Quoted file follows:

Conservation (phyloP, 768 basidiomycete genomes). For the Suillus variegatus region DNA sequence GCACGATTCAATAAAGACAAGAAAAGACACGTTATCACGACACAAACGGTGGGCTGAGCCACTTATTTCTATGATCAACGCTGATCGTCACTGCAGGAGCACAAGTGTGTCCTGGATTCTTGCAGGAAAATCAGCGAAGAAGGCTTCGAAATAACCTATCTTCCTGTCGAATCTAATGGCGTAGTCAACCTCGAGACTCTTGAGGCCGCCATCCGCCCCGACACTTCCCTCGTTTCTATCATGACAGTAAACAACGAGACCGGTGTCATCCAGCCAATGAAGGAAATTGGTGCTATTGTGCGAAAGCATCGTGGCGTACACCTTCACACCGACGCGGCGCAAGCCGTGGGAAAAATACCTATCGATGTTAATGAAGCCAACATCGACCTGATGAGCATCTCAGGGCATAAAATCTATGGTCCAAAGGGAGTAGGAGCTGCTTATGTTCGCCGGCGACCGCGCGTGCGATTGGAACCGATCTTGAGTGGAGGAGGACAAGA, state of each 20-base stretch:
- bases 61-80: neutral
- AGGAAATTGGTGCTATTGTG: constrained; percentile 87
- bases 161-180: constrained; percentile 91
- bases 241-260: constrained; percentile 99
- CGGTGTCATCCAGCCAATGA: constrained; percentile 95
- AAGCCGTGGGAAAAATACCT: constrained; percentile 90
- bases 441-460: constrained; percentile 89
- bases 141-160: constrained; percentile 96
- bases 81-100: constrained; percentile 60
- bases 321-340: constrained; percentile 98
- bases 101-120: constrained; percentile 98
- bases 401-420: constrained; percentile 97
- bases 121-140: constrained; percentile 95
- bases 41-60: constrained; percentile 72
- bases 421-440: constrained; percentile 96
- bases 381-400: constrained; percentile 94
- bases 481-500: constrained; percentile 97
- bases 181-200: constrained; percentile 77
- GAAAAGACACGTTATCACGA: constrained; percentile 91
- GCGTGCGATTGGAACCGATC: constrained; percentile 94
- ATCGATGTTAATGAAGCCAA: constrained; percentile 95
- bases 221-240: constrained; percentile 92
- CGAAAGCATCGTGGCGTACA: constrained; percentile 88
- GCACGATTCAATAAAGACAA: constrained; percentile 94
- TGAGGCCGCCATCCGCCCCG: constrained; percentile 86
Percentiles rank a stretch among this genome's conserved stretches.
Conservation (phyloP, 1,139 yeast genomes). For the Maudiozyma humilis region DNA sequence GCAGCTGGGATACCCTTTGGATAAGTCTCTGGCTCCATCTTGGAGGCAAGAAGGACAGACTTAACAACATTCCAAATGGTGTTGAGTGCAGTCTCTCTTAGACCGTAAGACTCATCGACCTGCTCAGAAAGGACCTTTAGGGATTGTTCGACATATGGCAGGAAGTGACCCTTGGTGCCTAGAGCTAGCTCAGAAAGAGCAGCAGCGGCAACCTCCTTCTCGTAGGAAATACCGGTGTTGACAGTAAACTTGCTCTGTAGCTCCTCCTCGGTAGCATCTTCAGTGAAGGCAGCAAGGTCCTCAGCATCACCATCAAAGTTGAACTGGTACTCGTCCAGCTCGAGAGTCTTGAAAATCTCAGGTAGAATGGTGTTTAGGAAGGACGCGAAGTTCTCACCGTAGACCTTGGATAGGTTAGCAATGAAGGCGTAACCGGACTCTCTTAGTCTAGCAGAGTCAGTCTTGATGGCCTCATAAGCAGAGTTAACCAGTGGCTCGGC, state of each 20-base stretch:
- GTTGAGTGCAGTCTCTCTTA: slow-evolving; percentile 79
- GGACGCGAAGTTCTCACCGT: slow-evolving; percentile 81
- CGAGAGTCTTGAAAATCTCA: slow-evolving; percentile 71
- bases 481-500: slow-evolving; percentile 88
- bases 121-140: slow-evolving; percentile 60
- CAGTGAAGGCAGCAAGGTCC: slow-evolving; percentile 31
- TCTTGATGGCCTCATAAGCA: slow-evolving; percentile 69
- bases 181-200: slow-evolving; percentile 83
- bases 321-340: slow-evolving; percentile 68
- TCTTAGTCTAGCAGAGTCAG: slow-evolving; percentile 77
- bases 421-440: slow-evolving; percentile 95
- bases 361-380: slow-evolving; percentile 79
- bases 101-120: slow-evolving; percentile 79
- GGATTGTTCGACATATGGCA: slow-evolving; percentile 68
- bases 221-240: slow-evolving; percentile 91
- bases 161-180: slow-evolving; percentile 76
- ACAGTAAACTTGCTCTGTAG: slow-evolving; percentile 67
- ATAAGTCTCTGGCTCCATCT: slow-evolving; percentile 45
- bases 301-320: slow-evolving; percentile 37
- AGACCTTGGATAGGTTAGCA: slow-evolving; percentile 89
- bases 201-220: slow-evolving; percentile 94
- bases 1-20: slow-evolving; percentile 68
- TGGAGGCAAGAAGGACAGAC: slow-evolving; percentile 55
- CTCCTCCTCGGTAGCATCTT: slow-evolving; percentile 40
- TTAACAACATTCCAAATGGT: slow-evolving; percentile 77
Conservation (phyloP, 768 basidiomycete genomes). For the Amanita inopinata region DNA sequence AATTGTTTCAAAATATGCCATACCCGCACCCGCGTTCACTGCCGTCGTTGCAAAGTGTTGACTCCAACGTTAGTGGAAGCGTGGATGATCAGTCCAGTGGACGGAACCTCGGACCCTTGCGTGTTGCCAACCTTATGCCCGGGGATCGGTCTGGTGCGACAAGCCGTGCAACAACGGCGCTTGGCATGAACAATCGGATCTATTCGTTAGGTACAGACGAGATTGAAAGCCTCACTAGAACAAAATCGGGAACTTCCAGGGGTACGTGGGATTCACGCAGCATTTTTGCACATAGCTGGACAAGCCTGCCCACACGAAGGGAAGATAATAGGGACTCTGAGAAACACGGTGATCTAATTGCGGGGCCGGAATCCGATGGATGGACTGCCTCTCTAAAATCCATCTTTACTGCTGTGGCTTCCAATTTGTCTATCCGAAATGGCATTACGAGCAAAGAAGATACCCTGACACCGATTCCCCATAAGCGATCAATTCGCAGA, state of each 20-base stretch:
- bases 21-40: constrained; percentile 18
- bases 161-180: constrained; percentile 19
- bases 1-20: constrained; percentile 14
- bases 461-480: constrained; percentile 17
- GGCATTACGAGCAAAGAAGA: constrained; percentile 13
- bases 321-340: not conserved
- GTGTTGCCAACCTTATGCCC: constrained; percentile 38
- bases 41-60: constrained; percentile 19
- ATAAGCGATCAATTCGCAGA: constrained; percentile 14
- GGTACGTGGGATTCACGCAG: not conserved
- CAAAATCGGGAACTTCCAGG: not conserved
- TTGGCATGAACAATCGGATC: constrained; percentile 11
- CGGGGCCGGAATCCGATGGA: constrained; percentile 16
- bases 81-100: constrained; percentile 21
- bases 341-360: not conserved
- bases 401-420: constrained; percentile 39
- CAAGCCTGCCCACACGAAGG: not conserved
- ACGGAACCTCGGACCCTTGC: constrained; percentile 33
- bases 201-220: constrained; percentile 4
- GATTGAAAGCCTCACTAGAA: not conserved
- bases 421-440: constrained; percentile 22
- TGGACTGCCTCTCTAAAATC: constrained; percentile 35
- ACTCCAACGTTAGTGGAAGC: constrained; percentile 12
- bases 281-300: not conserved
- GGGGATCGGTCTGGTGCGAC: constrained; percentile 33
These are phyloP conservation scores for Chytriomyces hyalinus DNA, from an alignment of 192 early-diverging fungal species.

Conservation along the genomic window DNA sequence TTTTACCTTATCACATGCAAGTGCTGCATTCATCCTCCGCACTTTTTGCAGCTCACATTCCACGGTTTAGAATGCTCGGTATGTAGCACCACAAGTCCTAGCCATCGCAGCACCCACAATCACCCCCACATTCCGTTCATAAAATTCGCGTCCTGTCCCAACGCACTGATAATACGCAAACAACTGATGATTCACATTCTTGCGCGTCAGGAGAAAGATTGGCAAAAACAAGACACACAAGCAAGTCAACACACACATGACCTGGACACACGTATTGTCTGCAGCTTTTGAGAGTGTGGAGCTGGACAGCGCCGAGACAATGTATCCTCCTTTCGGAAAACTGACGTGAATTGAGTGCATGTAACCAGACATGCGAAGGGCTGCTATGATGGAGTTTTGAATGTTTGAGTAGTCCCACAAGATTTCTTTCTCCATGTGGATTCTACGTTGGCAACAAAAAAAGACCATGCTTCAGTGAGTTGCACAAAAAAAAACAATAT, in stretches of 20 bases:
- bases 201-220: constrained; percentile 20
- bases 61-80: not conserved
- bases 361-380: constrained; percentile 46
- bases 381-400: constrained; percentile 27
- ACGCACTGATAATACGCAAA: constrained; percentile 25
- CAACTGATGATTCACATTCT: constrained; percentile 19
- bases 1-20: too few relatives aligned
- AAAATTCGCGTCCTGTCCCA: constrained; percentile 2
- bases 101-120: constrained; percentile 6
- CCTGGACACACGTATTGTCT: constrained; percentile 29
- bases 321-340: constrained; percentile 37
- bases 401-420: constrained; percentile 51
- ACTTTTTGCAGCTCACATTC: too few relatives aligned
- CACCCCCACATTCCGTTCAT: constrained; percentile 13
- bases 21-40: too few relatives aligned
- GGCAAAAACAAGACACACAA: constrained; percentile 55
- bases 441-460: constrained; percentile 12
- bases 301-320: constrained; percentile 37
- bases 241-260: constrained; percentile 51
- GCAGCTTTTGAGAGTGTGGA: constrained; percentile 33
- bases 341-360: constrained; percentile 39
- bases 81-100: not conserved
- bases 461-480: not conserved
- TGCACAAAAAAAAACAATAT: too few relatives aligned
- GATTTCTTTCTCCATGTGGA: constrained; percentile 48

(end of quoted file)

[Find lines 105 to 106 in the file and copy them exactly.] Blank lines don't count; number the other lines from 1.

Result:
- TGCACAAAAAAAAACAATAT: too few relatives aligned
- GATTTCTTTCTCCATGTGGA: constrained; percentile 48